Determining Point Loss

In my classroom, I’ve found that it works best if students lose points. Many token economies run on just point gain alone, however I had some big, heavy behaviors I needed to nip quickly. After talking with our district’s behavioral consultant, we decided to try point loss. It’s important that if you determine your students can lose points that you get entire staff on the same page about how many points a negative behavior costs, consistency is key with point loss. Point loss also gave me something to do when teachers using a clip chart would report a student should ‘clip down’. Again, in the end, do what works for your students. You may find that it’s powerful enough for students to just earn points that you don’t need to move to point loss. It’s all about your needs in your classroom. 

For the Kid Who Only Wants iPad

We all have that ONE kid, right? It’s the one you are thinking about right now going ‘this could never work for _________! All he ever wants is iPad!’. Well, friends, it can work even with the kids who only want one thing all of the time. Simply correlate the amount of time to the amount of access the child has to the item. Check out the cards I have for magnetic blocks (always a hit in my classroom). I have a student who always goes for them, however he quickly learned that while he could easily earn 5 minutes, it was harder to earn 10 minutes with the blocks. He complained several times at first that there wasn’t enough time to build before clean up – perfect teaching opportunity! We went right to the board and looked at how he could earn more points and how much it would cost to have blocks for 10 minutes. By the next opportunity to cash in points, the student had earned enough points for 10 minutes of play. We were able to get more work out of the student and the student felt as though they won by earning so may minutes of free play with the blocks!

Reasons to Love a Token Economy

  • You can set it up in a way that works for everyone in your classroom, even across multiple grade levels
  • You can instantly reinforce behaviors without having the reinforcer with you through tokens/points (secondary reinforcement)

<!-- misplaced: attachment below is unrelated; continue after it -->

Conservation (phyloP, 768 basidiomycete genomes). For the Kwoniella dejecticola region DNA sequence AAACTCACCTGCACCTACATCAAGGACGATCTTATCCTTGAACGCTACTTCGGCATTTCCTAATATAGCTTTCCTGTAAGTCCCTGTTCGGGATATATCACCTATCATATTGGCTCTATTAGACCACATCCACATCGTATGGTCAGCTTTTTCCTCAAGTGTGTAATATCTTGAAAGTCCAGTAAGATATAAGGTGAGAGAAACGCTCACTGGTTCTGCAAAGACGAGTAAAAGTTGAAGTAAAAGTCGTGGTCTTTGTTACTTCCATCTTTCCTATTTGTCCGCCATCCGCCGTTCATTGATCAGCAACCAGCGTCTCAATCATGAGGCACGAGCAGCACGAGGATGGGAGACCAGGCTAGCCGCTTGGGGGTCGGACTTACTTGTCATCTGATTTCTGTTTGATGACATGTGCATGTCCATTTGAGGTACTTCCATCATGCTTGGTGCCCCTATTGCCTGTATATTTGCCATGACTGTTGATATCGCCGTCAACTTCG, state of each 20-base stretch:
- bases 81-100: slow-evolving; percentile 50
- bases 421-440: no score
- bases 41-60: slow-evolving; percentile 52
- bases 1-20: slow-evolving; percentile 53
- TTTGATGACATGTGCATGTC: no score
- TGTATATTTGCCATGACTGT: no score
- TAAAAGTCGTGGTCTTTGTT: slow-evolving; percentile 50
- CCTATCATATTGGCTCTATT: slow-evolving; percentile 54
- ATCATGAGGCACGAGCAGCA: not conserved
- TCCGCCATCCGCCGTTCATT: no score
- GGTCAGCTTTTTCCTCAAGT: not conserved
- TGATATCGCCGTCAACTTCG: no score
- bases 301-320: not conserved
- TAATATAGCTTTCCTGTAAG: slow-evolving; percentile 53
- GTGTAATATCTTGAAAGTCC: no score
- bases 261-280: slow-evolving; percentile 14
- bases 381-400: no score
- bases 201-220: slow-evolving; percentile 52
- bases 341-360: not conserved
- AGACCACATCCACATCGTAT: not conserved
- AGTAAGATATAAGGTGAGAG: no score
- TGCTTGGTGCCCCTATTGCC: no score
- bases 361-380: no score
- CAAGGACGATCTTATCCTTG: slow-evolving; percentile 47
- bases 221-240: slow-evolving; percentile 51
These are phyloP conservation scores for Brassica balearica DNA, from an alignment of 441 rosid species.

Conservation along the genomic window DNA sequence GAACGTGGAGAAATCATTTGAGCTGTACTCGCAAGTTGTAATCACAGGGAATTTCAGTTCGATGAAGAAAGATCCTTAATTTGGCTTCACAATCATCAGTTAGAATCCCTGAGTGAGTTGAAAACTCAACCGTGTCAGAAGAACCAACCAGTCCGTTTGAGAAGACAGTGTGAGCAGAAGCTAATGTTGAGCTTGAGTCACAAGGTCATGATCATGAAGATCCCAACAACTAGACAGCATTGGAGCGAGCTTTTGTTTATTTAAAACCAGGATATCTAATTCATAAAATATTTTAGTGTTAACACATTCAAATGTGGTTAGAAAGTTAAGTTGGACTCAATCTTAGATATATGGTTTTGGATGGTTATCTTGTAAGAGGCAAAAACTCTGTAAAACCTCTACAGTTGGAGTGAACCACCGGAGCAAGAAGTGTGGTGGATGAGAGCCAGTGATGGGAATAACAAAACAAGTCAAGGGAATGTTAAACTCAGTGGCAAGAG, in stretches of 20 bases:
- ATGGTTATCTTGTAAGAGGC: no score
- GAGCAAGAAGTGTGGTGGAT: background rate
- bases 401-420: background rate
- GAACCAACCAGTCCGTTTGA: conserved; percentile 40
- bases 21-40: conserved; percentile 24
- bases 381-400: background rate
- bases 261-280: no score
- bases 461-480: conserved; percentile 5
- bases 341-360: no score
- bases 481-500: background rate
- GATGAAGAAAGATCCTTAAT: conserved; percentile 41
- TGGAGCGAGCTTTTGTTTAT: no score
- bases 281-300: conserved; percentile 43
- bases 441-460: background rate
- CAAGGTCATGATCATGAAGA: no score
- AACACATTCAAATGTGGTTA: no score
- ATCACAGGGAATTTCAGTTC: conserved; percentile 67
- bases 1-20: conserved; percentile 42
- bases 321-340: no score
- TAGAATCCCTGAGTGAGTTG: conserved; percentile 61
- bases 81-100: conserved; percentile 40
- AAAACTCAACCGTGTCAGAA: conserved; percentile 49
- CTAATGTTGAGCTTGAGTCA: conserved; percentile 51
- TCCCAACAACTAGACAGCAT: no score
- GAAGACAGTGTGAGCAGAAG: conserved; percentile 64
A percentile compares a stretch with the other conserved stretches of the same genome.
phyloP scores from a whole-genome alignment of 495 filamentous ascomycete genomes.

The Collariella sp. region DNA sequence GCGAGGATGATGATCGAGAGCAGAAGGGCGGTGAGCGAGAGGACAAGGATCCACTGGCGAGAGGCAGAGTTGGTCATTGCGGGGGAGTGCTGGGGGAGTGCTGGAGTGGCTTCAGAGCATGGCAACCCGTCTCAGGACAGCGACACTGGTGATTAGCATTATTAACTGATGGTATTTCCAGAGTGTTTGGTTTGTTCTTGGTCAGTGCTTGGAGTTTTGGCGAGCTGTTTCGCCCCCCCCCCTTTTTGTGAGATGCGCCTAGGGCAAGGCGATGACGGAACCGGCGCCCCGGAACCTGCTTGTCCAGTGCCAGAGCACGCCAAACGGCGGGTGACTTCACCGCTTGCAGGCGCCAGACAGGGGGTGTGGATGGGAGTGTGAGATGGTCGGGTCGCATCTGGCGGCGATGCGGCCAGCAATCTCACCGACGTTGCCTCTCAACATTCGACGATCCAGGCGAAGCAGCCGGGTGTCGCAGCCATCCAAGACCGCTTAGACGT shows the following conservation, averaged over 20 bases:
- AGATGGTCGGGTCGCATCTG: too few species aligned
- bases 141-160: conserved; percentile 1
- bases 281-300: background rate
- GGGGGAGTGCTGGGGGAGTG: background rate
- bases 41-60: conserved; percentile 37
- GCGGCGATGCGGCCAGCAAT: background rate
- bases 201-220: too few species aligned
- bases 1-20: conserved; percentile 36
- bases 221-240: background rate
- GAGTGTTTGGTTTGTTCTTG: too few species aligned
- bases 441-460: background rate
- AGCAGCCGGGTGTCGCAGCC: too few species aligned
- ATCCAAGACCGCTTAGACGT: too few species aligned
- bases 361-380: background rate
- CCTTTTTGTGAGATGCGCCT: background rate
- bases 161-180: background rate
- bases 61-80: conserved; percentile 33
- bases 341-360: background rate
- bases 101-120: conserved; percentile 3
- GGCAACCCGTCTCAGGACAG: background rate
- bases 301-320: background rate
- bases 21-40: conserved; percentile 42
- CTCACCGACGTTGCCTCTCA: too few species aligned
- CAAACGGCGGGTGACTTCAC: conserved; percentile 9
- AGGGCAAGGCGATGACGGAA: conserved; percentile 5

• Response cost is built in if you take away points (*not always necessary and should not be use for minor issues)
  • Allows for consistent positive reinforcement across staff and school
  • It’s rooted in ABA principles
  • You can individualize reinforcement while staying with a consistent classroom management system for your entire class
  • You create a reinforcement schedule through token/point exchange
  • You are preparing students for the real world! This is how adults do it, folks! We go to work, get a check, then exchange the money for things we need and want. 
  • Students learn the value of goal setting and saving – perfect growth mindset opportunity!
  • Doesn’t have to cost you a dime – no purchase necessary! Use the items your students already find reinforcing and create fun opportunities within the classroom like taking shoes off, or skipping a problem. You don’t have to fill a treasure box or candy jar. 

No matter the set up, token economies are the way to go for classroom management. They don’t have to be overwhelming, time consuming, or tedious. Rather, if done right, token economies ease behaviors and smooth transitions. After all, you are reinforcing positive behaviors! And, with a little tweaking, you can stay consistent with whatever you general education teachers are doing.

If you find yourself struggling with staff reinforcing students (positively and negatively) and student behaviors, give a token economy a shot! You may just find that with a little set up it’s the best thing that’s ever happened to your classroom!

Jen Koenig, B.S, M.Ed., LBS1
Latest posts by Jen Koenig, B.S, M.Ed., LBS1 (see all)

1 Comment

  1. I think I am going to move to this for the spring semester! Thanks for all the tips, Jen!


Submit a Comment

Your email address will not be published. Required fields are marked *